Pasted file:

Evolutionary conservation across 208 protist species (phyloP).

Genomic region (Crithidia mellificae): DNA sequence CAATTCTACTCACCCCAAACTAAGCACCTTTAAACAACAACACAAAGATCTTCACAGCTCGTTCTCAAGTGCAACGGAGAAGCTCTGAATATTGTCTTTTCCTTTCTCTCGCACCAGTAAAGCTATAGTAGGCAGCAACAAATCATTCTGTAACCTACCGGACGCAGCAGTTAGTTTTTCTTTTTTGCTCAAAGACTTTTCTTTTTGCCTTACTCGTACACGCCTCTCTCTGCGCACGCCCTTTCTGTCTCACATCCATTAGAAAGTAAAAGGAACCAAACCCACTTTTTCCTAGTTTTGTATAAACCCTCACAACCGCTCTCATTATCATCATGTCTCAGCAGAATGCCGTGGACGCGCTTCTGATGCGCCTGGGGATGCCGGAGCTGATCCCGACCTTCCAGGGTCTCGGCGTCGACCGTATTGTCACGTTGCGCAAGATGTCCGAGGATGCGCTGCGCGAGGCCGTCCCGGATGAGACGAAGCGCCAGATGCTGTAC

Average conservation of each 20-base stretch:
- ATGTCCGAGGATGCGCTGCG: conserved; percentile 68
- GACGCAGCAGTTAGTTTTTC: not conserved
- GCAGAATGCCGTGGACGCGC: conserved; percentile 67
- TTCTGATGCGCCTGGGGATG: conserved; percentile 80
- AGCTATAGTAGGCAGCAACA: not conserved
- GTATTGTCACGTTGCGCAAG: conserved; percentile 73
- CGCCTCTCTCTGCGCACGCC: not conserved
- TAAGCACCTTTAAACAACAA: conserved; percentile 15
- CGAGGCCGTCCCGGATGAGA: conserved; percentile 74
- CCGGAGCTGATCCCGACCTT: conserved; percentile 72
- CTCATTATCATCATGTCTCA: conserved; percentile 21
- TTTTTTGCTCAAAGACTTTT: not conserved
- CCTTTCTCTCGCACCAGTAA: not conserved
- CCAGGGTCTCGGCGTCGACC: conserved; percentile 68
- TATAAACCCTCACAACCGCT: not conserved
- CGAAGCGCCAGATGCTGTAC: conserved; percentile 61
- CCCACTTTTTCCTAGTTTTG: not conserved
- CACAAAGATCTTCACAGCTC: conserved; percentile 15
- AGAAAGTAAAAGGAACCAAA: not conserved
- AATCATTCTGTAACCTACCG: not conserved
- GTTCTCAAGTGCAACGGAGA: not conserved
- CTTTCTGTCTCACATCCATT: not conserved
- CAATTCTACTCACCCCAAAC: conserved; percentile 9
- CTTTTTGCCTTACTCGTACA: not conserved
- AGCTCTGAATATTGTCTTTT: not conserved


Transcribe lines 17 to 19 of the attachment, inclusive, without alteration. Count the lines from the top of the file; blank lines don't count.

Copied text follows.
- CCAGGGTCTCGGCGTCGACC: conserved; percentile 68
- TATAAACCCTCACAACCGCT: not conserved
- CGAAGCGCCAGATGCTGTAC: conserved; percentile 61